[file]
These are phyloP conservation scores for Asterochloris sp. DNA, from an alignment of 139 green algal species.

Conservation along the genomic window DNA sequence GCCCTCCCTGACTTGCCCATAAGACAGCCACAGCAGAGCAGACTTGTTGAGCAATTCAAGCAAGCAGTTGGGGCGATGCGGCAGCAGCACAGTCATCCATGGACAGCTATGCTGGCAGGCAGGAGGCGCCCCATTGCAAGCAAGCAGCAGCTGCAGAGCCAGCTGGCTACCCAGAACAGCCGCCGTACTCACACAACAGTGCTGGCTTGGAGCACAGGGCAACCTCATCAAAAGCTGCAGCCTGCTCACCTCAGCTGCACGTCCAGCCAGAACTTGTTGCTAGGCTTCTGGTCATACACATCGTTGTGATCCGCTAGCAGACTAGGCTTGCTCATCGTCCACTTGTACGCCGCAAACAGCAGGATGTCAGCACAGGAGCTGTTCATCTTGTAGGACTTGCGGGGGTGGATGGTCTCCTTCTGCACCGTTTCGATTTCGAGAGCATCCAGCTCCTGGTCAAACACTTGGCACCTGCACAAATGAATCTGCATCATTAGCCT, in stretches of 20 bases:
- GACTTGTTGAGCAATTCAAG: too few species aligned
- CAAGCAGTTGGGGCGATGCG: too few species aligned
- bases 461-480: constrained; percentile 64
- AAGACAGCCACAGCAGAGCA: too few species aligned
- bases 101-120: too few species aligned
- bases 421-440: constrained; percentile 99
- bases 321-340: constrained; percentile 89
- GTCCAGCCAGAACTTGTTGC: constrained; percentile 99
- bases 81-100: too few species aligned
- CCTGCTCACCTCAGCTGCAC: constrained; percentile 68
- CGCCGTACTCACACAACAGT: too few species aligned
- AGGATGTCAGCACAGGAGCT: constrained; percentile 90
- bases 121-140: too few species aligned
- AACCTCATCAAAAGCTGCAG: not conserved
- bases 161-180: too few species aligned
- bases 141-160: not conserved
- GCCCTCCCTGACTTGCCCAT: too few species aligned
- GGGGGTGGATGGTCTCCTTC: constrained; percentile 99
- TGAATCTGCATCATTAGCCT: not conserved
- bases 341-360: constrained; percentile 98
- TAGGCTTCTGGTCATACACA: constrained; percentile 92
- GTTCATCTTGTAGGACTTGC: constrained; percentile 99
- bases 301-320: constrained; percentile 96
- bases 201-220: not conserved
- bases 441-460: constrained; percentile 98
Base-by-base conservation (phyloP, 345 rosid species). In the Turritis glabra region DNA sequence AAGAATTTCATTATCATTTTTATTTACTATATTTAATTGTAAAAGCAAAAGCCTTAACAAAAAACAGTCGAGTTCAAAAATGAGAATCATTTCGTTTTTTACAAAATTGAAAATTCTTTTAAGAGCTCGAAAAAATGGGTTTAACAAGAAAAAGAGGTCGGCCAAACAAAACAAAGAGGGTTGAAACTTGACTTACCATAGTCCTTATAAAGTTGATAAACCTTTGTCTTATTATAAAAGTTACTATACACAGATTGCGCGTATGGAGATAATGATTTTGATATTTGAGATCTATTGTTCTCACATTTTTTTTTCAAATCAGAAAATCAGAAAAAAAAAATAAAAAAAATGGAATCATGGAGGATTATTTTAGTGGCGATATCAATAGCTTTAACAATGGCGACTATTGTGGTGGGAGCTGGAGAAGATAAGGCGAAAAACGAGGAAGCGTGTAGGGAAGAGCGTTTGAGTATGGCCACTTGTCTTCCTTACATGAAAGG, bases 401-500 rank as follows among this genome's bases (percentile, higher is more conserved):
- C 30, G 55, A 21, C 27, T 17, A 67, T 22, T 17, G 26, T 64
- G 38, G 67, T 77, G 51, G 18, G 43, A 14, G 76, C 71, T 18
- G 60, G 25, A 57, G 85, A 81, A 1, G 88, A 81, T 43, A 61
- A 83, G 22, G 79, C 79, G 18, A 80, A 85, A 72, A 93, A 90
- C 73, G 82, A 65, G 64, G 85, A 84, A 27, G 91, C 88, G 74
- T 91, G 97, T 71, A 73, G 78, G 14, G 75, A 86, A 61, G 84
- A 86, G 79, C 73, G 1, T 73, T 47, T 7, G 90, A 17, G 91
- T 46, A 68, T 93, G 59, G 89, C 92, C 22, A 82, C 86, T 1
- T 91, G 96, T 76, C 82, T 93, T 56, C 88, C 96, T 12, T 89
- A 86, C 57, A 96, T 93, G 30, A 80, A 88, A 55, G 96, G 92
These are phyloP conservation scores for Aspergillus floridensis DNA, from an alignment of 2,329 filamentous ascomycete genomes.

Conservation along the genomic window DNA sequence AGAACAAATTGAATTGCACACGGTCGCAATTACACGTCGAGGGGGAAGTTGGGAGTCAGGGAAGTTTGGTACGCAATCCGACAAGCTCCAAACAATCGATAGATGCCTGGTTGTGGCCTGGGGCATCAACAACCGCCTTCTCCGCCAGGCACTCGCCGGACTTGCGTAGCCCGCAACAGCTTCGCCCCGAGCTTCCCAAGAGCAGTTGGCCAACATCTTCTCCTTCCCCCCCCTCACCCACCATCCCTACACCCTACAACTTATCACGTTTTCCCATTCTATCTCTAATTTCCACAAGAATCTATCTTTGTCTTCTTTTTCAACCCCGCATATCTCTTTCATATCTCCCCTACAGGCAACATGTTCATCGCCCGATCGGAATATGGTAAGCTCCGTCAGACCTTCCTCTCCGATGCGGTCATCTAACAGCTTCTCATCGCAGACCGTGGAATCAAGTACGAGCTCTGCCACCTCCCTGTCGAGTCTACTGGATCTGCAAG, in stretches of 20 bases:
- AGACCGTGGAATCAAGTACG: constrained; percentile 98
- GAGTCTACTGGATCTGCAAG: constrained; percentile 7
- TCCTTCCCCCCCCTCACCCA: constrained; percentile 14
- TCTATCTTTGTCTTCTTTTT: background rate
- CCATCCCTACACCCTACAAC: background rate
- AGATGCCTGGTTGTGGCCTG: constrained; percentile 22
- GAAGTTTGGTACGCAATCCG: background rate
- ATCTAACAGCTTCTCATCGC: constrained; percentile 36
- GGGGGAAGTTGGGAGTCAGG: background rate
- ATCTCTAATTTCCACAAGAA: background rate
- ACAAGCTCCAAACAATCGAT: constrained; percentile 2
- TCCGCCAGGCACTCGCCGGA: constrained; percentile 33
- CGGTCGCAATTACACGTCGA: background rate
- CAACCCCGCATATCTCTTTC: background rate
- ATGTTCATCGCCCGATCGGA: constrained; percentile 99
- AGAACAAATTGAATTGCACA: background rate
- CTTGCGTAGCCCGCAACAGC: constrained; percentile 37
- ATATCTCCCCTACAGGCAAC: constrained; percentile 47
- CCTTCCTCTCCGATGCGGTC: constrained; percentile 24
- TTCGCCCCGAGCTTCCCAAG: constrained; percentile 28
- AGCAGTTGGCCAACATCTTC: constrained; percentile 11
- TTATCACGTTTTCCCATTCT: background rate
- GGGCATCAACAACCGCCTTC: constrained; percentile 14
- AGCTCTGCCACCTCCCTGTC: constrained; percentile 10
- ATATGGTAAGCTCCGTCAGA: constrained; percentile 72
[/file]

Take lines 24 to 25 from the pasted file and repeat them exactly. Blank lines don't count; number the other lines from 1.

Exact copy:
- GTTCATCTTGTAGGACTTGC: constrained; percentile 99
- bases 301-320: constrained; percentile 96